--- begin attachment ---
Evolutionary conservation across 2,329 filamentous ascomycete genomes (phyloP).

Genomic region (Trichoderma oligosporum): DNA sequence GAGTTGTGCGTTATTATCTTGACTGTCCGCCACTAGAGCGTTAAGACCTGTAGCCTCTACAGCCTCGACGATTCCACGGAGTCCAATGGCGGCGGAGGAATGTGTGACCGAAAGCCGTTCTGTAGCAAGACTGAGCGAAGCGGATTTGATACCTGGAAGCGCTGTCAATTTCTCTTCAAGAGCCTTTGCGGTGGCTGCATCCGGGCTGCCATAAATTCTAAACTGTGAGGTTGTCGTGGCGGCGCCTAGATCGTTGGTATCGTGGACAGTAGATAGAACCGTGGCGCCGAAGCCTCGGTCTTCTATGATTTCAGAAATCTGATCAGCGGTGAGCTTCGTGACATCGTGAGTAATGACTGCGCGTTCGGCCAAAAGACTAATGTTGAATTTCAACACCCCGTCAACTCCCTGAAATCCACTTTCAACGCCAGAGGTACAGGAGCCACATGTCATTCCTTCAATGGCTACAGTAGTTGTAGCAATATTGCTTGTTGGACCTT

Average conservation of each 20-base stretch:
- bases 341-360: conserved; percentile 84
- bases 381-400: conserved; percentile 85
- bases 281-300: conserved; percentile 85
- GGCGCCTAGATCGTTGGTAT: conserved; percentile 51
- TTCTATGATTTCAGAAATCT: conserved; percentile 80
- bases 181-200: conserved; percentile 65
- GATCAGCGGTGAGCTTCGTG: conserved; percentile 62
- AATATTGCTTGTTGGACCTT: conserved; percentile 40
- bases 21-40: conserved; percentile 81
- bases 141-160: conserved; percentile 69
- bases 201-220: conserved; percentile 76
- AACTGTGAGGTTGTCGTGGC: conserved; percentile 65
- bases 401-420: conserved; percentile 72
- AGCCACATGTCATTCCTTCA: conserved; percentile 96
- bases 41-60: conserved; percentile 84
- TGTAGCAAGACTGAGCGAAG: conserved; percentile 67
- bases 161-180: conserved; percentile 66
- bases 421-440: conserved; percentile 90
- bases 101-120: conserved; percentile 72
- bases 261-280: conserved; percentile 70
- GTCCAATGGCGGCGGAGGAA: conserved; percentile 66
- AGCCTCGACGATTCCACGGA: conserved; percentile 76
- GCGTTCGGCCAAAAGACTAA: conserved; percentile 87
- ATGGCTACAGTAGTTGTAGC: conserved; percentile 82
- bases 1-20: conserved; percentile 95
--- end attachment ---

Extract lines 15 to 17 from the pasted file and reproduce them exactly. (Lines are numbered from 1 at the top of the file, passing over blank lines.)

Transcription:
- AACTGTGAGGTTGTCGTGGC: conserved; percentile 65
- bases 401-420: conserved; percentile 72
- AGCCACATGTCATTCCTTCA: conserved; percentile 96